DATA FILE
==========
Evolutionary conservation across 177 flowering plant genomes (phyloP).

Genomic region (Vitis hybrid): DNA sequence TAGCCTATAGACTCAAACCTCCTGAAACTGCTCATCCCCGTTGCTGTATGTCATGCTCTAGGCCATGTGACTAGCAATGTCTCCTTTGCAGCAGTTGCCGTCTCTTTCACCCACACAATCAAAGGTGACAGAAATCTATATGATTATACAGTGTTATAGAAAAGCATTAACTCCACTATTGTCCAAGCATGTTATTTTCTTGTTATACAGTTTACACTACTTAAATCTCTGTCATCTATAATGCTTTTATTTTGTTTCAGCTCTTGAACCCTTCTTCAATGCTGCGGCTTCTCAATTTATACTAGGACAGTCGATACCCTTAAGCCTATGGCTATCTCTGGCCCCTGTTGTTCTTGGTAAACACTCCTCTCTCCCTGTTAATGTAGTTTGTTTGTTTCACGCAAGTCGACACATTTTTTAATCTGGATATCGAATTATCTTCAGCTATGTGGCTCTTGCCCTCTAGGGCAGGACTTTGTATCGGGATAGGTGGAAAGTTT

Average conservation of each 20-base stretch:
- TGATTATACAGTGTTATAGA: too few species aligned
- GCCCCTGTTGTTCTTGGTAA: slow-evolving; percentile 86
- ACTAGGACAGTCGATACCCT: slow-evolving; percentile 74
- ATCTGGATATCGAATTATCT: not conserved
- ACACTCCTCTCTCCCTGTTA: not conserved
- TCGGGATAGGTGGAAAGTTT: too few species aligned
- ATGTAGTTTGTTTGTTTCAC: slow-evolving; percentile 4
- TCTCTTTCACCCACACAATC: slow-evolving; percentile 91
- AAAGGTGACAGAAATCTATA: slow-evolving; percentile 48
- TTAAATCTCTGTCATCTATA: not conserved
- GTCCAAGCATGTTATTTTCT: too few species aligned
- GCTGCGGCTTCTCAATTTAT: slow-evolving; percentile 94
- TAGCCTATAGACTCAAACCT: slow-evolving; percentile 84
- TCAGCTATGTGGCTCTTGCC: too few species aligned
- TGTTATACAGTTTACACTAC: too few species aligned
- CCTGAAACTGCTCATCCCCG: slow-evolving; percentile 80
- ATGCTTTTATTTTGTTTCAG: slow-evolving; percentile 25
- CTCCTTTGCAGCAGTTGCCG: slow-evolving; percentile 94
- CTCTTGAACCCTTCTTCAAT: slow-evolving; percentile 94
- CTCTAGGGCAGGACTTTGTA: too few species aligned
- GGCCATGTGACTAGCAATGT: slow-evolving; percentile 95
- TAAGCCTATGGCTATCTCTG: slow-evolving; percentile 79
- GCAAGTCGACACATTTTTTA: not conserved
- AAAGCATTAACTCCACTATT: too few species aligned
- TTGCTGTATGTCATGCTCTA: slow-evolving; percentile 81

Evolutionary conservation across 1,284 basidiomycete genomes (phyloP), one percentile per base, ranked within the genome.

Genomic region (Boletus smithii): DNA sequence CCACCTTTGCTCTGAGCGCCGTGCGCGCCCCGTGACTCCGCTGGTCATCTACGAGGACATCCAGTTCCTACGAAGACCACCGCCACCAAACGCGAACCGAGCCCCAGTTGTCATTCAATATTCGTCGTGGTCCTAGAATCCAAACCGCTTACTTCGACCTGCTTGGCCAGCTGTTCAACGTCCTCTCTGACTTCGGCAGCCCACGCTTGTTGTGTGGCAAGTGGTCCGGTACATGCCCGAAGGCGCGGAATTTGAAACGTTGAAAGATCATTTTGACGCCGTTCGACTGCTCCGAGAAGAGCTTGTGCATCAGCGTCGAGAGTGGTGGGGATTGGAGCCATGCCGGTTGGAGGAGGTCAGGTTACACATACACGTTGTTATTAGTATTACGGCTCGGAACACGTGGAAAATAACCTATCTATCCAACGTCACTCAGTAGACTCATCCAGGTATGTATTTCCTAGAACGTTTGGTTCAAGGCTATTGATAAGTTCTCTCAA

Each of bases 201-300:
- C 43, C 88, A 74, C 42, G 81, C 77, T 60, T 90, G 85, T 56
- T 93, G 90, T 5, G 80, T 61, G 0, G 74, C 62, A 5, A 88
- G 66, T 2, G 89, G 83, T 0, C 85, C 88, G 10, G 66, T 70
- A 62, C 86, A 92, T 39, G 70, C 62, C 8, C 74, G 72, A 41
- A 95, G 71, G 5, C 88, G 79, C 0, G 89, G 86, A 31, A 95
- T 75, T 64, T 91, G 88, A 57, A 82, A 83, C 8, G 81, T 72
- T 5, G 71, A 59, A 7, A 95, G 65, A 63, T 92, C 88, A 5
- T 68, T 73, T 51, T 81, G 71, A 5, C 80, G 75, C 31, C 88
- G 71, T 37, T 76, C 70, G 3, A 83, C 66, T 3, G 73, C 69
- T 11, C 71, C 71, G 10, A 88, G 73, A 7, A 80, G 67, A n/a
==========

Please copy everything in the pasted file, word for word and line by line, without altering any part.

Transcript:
Evolutionary conservation across 177 flowering plant genomes (phyloP).

Genomic region (Vitis hybrid): DNA sequence TAGCCTATAGACTCAAACCTCCTGAAACTGCTCATCCCCGTTGCTGTATGTCATGCTCTAGGCCATGTGACTAGCAATGTCTCCTTTGCAGCAGTTGCCGTCTCTTTCACCCACACAATCAAAGGTGACAGAAATCTATATGATTATACAGTGTTATAGAAAAGCATTAACTCCACTATTGTCCAAGCATGTTATTTTCTTGTTATACAGTTTACACTACTTAAATCTCTGTCATCTATAATGCTTTTATTTTGTTTCAGCTCTTGAACCCTTCTTCAATGCTGCGGCTTCTCAATTTATACTAGGACAGTCGATACCCTTAAGCCTATGGCTATCTCTGGCCCCTGTTGTTCTTGGTAAACACTCCTCTCTCCCTGTTAATGTAGTTTGTTTGTTTCACGCAAGTCGACACATTTTTTAATCTGGATATCGAATTATCTTCAGCTATGTGGCTCTTGCCCTCTAGGGCAGGACTTTGTATCGGGATAGGTGGAAAGTTT

Average conservation of each 20-base stretch:
- TGATTATACAGTGTTATAGA: too few species aligned
- GCCCCTGTTGTTCTTGGTAA: slow-evolving; percentile 86
- ACTAGGACAGTCGATACCCT: slow-evolving; percentile 74
- ATCTGGATATCGAATTATCT: not conserved
- ACACTCCTCTCTCCCTGTTA: not conserved
- TCGGGATAGGTGGAAAGTTT: too few species aligned
- ATGTAGTTTGTTTGTTTCAC: slow-evolving; percentile 4
- TCTCTTTCACCCACACAATC: slow-evolving; percentile 91
- AAAGGTGACAGAAATCTATA: slow-evolving; percentile 48
- TTAAATCTCTGTCATCTATA: not conserved
- GTCCAAGCATGTTATTTTCT: too few species aligned
- GCTGCGGCTTCTCAATTTAT: slow-evolving; percentile 94
- TAGCCTATAGACTCAAACCT: slow-evolving; percentile 84
- TCAGCTATGTGGCTCTTGCC: too few species aligned
- TGTTATACAGTTTACACTAC: too few species aligned
- CCTGAAACTGCTCATCCCCG: slow-evolving; percentile 80
- ATGCTTTTATTTTGTTTCAG: slow-evolving; percentile 25
- CTCCTTTGCAGCAGTTGCCG: slow-evolving; percentile 94
- CTCTTGAACCCTTCTTCAAT: slow-evolving; percentile 94
- CTCTAGGGCAGGACTTTGTA: too few species aligned
- GGCCATGTGACTAGCAATGT: slow-evolving; percentile 95
- TAAGCCTATGGCTATCTCTG: slow-evolving; percentile 79
- GCAAGTCGACACATTTTTTA: not conserved
- AAAGCATTAACTCCACTATT: too few species aligned
- TTGCTGTATGTCATGCTCTA: slow-evolving; percentile 81

Evolutionary conservation across 1,284 basidiomycete genomes (phyloP), one percentile per base, ranked within the genome.

Genomic region (Boletus smithii): DNA sequence CCACCTTTGCTCTGAGCGCCGTGCGCGCCCCGTGACTCCGCTGGTCATCTACGAGGACATCCAGTTCCTACGAAGACCACCGCCACCAAACGCGAACCGAGCCCCAGTTGTCATTCAATATTCGTCGTGGTCCTAGAATCCAAACCGCTTACTTCGACCTGCTTGGCCAGCTGTTCAACGTCCTCTCTGACTTCGGCAGCCCACGCTTGTTGTGTGGCAAGTGGTCCGGTACATGCCCGAAGGCGCGGAATTTGAAACGTTGAAAGATCATTTTGACGCCGTTCGACTGCTCCGAGAAGAGCTTGTGCATCAGCGTCGAGAGTGGTGGGGATTGGAGCCATGCCGGTTGGAGGAGGTCAGGTTACACATACACGTTGTTATTAGTATTACGGCTCGGAACACGTGGAAAATAACCTATCTATCCAACGTCACTCAGTAGACTCATCCAGGTATGTATTTCCTAGAACGTTTGGTTCAAGGCTATTGATAAGTTCTCTCAA

Each of bases 201-300:
- C 43, C 88, A 74, C 42, G 81, C 77, T 60, T 90, G 85, T 56
- T 93, G 90, T 5, G 80, T 61, G 0, G 74, C 62, A 5, A 88
- G 66, T 2, G 89, G 83, T 0, C 85, C 88, G 10, G 66, T 70
- A 62, C 86, A 92, T 39, G 70, C 62, C 8, C 74, G 72, A 41
- A 95, G 71, G 5, C 88, G 79, C 0, G 89, G 86, A 31, A 95
- T 75, T 64, T 91, G 88, A 57, A 82, A 83, C 8, G 81, T 72
- T 5, G 71, A 59, A 7, A 95, G 65, A 63, T 92, C 88, A 5
- T 68, T 73, T 51, T 81, G 71, A 5, C 80, G 75, C 31, C 88
- G 71, T 37, T 76, C 70, G 3, A 83, C 66, T 3, G 73, C 69
- T 11, C 71, C 71, G 10, A 88, G 73, A 7, A 80, G 67, A n/a